\'Open source revolution will rock the IT sales model\'

By   |  November 18, 2004

The open source world is shaking the traditional IT world by its roots, not only through its non-conformist approach to licensing agreements and ownership of source code, but also through its broad-minded views on solutions implementation and its determination to crush the crippling concept of vendor lock-in.

One of the direct impacts of this revolution will be a complete overhaul of the software sales model in its current form.

The next 10 years will see the conventional IT sales model turned on its head, with the focus shifting from the implementation of products to form large, costly solutions that seldom deliver all they promise, to an emphasis on achieving real value and intrinsic bottom-line savings on relevant software without incurring the burden of annual licence fees.

It is incorrect for companies to market products under the guise of solutions.

A product is not a solution: a solution is an answer to a particular technology problem. You might be able to solve a problem with a product, but problems are never static. What might be solved today may be unsolved tomorrow, so it\’s critical to be able to adapt quickly. Open source technology provides the customer with the widest variety of choice. A product is a black box. It either works or it doesn\’t. Once you know it doesn\’t work, it\’s too late; you own it.

The new IT sales model will hinge on value-based selling and the delivery of actual value to the business.

Contrary to traditional thinking in the industry, total cost of ownership (TCO) cannot be measured using the current sales model. For too long companies have been led by their noses by a vendor that has monopolised the market. For years IT directors have been making technology decisions that are the result of vendor lock-in, influenced by time-to-market constraints rather than a variety of technology choices that should have been available to them.

With the maturing of the open source market and the quality of the open source software available, those days are over. True business value is dependent on how accurately IT investments are targeted and how they positively impact identified value drivers in the business.

The concept of open source means anyone can access, download, build and install its software. This being the case, open source software will affect the sales model by changing the way software is developed. Solutions implementers will be replaced by solutions experts who, rather than writing solutions from scratch, will integrate readily accessible solutions to suit clients\’ needs.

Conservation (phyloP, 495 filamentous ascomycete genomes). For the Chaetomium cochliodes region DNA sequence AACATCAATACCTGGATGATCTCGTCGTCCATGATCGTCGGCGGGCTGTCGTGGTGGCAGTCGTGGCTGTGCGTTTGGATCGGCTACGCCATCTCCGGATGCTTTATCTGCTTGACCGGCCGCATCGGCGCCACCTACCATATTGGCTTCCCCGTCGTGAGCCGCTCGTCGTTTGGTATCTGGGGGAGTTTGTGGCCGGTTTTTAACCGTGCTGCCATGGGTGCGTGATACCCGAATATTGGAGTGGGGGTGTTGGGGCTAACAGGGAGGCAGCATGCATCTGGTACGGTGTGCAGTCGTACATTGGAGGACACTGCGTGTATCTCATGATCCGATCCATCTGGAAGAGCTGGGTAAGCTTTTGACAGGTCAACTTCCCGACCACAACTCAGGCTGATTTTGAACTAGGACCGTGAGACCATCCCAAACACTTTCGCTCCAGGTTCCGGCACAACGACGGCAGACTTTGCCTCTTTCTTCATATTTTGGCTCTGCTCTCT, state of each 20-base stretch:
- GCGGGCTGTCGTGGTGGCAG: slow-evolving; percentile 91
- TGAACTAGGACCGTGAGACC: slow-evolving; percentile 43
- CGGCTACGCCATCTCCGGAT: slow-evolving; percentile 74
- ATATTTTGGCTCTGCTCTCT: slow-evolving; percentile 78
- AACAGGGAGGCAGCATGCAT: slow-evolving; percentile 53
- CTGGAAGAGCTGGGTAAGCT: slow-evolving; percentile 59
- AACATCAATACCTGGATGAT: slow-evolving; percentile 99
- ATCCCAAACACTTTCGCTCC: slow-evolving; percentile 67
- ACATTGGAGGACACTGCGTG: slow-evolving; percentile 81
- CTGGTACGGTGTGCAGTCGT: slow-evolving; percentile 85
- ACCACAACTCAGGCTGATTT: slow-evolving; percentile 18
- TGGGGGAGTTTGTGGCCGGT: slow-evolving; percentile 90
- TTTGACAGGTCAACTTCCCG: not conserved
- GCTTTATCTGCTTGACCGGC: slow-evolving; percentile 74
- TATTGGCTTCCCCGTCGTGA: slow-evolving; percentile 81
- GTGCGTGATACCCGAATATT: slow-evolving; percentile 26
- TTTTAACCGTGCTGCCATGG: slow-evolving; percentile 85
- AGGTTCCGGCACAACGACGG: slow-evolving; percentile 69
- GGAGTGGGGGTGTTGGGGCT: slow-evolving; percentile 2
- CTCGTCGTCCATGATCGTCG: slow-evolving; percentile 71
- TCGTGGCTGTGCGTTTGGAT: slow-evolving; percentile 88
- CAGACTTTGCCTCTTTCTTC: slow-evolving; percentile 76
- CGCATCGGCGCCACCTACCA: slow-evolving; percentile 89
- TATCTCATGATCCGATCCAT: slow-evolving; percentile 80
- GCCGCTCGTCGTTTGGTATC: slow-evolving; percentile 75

An integrator can add considerable value over a software designer. Having access to the source code of an application enables the correction of shortfalls without the headache of having to redevelop the entire program. The best components can be selected for the solution, so the process becomes a far higher level architectural design decision than a lower level, proprietary approach.

One of the challenges to the rapid migration to open source software is the size of the proprietary software sector. With a hold on more than 80% of the software market, Microsoft, for one, has commandeered the market. This is reinforced by the significant volume of Microsoft channel partners implementing Windows solutions in organisations large and small.

Microsoft is entrenched in the enterprise, as is the entire school of thought surrounding proprietary software. Large organisations tend to be cautious to try new concepts, afraid of the risks involved in change.

As a result, the change process is likely to be slow and arduous, but as the small and medium business sector adopts non-paid-for open source implementations of front- and back-office tools, so the shift to open source will gather momentum.

Large organisations enterprise will be slow to catch on, waiting for open source implementations to be tested and proven by the \’mom-and-pop\’ environment before taking the leap. We need to cut the corporate feedback cycle between Microsoft and its customers. Once large organisations see the bottom-line cost benefits of removing annual licence fees, and realise the benefits of quality open source software, the ball will start to roll.

The most significant challenge to industry\’s adoption of open source software is the issue of vendor lock-in and the kind of corporate kickbacks that take place as a result of large-scale policy decisions in organisations, such as global licence agreements in companies. Interestingly, the inevitable tearing of this megalithic noose around the market began in 2002, with the government of Argentina taking a policy decision to implement open source software over paid-for solutions, and opting to pay implementation houses monthly retainers rather than suffer the endless burden of exorbitant annual licence fees.

As business becomes more aware of the actual costs of vendor lock-in, so the value of the benefits derived from open source will become increasingly clear and gather momentum.

James Ainslie is MD of Clue Technologies (james at clue.bz)

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